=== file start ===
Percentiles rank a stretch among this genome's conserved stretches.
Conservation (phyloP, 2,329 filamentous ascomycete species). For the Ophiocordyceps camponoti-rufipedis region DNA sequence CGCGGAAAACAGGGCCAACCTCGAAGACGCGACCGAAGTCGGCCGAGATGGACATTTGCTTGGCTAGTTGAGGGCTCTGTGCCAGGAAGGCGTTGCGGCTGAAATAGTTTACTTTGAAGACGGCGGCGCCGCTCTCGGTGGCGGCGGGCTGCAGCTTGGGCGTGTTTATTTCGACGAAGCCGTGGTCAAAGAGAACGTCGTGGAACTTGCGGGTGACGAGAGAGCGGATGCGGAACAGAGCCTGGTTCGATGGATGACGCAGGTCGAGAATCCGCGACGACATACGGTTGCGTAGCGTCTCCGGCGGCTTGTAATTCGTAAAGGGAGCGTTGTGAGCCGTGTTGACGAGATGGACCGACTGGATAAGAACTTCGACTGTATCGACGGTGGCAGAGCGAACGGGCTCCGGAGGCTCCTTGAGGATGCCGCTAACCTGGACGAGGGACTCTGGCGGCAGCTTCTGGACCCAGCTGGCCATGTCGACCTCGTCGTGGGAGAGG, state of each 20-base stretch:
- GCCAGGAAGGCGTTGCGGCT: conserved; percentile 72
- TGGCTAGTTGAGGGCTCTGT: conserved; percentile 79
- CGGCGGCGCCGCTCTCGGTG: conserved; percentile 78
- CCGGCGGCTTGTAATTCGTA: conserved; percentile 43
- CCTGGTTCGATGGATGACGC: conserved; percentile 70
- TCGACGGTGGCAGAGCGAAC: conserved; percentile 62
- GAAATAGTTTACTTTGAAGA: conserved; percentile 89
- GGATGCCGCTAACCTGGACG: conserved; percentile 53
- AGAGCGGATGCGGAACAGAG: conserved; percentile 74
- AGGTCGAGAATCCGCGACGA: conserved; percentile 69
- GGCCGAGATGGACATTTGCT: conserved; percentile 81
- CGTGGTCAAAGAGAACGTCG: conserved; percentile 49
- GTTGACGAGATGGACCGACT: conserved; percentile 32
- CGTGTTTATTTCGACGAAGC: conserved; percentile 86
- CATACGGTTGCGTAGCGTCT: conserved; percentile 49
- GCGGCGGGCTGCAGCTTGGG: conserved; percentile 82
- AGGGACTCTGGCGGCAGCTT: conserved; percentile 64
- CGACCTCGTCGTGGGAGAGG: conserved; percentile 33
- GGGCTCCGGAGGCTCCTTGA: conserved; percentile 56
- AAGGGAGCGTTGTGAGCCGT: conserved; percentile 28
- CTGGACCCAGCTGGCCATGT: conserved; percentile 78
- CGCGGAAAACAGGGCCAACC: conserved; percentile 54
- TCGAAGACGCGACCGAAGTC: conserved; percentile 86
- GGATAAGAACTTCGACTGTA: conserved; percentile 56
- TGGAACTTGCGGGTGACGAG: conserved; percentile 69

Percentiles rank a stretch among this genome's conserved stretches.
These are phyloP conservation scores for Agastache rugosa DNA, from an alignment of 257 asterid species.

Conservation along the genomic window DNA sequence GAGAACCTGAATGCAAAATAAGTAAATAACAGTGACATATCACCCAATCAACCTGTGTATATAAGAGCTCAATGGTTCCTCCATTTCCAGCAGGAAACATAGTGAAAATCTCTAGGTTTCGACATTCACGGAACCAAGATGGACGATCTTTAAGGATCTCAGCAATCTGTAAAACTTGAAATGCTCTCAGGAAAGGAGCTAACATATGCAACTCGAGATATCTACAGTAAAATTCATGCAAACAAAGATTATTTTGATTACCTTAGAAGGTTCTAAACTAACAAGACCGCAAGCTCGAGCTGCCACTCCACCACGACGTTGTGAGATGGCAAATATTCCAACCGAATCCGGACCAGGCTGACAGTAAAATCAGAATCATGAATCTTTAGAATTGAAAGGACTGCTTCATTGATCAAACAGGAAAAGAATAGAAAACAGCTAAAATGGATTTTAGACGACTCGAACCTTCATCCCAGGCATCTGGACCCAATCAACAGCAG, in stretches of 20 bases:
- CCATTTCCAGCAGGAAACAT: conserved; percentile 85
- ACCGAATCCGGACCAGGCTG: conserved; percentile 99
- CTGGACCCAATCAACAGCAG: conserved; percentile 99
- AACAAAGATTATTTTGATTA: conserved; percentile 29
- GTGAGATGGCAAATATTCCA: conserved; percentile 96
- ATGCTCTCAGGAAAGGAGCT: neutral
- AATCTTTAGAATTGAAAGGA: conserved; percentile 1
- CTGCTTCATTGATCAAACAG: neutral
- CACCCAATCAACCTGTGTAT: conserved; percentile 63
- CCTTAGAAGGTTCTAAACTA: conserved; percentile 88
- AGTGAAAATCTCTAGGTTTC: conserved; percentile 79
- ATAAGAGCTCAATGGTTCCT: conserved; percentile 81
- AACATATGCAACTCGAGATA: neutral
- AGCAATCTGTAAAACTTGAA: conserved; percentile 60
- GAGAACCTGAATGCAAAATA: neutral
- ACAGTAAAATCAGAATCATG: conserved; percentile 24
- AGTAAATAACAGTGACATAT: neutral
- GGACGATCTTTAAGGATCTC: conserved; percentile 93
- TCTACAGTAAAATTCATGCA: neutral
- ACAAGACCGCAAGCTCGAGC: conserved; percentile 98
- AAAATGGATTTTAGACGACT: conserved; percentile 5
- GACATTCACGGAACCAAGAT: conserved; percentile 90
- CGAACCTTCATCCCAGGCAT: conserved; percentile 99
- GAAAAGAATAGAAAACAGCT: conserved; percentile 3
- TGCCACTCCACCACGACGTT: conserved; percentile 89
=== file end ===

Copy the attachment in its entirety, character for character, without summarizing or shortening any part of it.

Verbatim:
Percentiles rank a stretch among this genome's conserved stretches.
Conservation (phyloP, 2,329 filamentous ascomycete species). For the Ophiocordyceps camponoti-rufipedis region DNA sequence CGCGGAAAACAGGGCCAACCTCGAAGACGCGACCGAAGTCGGCCGAGATGGACATTTGCTTGGCTAGTTGAGGGCTCTGTGCCAGGAAGGCGTTGCGGCTGAAATAGTTTACTTTGAAGACGGCGGCGCCGCTCTCGGTGGCGGCGGGCTGCAGCTTGGGCGTGTTTATTTCGACGAAGCCGTGGTCAAAGAGAACGTCGTGGAACTTGCGGGTGACGAGAGAGCGGATGCGGAACAGAGCCTGGTTCGATGGATGACGCAGGTCGAGAATCCGCGACGACATACGGTTGCGTAGCGTCTCCGGCGGCTTGTAATTCGTAAAGGGAGCGTTGTGAGCCGTGTTGACGAGATGGACCGACTGGATAAGAACTTCGACTGTATCGACGGTGGCAGAGCGAACGGGCTCCGGAGGCTCCTTGAGGATGCCGCTAACCTGGACGAGGGACTCTGGCGGCAGCTTCTGGACCCAGCTGGCCATGTCGACCTCGTCGTGGGAGAGG, state of each 20-base stretch:
- GCCAGGAAGGCGTTGCGGCT: conserved; percentile 72
- TGGCTAGTTGAGGGCTCTGT: conserved; percentile 79
- CGGCGGCGCCGCTCTCGGTG: conserved; percentile 78
- CCGGCGGCTTGTAATTCGTA: conserved; percentile 43
- CCTGGTTCGATGGATGACGC: conserved; percentile 70
- TCGACGGTGGCAGAGCGAAC: conserved; percentile 62
- GAAATAGTTTACTTTGAAGA: conserved; percentile 89
- GGATGCCGCTAACCTGGACG: conserved; percentile 53
- AGAGCGGATGCGGAACAGAG: conserved; percentile 74
- AGGTCGAGAATCCGCGACGA: conserved; percentile 69
- GGCCGAGATGGACATTTGCT: conserved; percentile 81
- CGTGGTCAAAGAGAACGTCG: conserved; percentile 49
- GTTGACGAGATGGACCGACT: conserved; percentile 32
- CGTGTTTATTTCGACGAAGC: conserved; percentile 86
- CATACGGTTGCGTAGCGTCT: conserved; percentile 49
- GCGGCGGGCTGCAGCTTGGG: conserved; percentile 82
- AGGGACTCTGGCGGCAGCTT: conserved; percentile 64
- CGACCTCGTCGTGGGAGAGG: conserved; percentile 33
- GGGCTCCGGAGGCTCCTTGA: conserved; percentile 56
- AAGGGAGCGTTGTGAGCCGT: conserved; percentile 28
- CTGGACCCAGCTGGCCATGT: conserved; percentile 78
- CGCGGAAAACAGGGCCAACC: conserved; percentile 54
- TCGAAGACGCGACCGAAGTC: conserved; percentile 86
- GGATAAGAACTTCGACTGTA: conserved; percentile 56
- TGGAACTTGCGGGTGACGAG: conserved; percentile 69

Percentiles rank a stretch among this genome's conserved stretches.
These are phyloP conservation scores for Agastache rugosa DNA, from an alignment of 257 asterid species.

Conservation along the genomic window DNA sequence GAGAACCTGAATGCAAAATAAGTAAATAACAGTGACATATCACCCAATCAACCTGTGTATATAAGAGCTCAATGGTTCCTCCATTTCCAGCAGGAAACATAGTGAAAATCTCTAGGTTTCGACATTCACGGAACCAAGATGGACGATCTTTAAGGATCTCAGCAATCTGTAAAACTTGAAATGCTCTCAGGAAAGGAGCTAACATATGCAACTCGAGATATCTACAGTAAAATTCATGCAAACAAAGATTATTTTGATTACCTTAGAAGGTTCTAAACTAACAAGACCGCAAGCTCGAGCTGCCACTCCACCACGACGTTGTGAGATGGCAAATATTCCAACCGAATCCGGACCAGGCTGACAGTAAAATCAGAATCATGAATCTTTAGAATTGAAAGGACTGCTTCATTGATCAAACAGGAAAAGAATAGAAAACAGCTAAAATGGATTTTAGACGACTCGAACCTTCATCCCAGGCATCTGGACCCAATCAACAGCAG, in stretches of 20 bases:
- CCATTTCCAGCAGGAAACAT: conserved; percentile 85
- ACCGAATCCGGACCAGGCTG: conserved; percentile 99
- CTGGACCCAATCAACAGCAG: conserved; percentile 99
- AACAAAGATTATTTTGATTA: conserved; percentile 29
- GTGAGATGGCAAATATTCCA: conserved; percentile 96
- ATGCTCTCAGGAAAGGAGCT: neutral
- AATCTTTAGAATTGAAAGGA: conserved; percentile 1
- CTGCTTCATTGATCAAACAG: neutral
- CACCCAATCAACCTGTGTAT: conserved; percentile 63
- CCTTAGAAGGTTCTAAACTA: conserved; percentile 88
- AGTGAAAATCTCTAGGTTTC: conserved; percentile 79
- ATAAGAGCTCAATGGTTCCT: conserved; percentile 81
- AACATATGCAACTCGAGATA: neutral
- AGCAATCTGTAAAACTTGAA: conserved; percentile 60
- GAGAACCTGAATGCAAAATA: neutral
- ACAGTAAAATCAGAATCATG: conserved; percentile 24
- AGTAAATAACAGTGACATAT: neutral
- GGACGATCTTTAAGGATCTC: conserved; percentile 93
- TCTACAGTAAAATTCATGCA: neutral
- ACAAGACCGCAAGCTCGAGC: conserved; percentile 98
- AAAATGGATTTTAGACGACT: conserved; percentile 5
- GACATTCACGGAACCAAGAT: conserved; percentile 90
- CGAACCTTCATCCCAGGCAT: conserved; percentile 99
- GAAAAGAATAGAAAACAGCT: conserved; percentile 3
- TGCCACTCCACCACGACGTT: conserved; percentile 89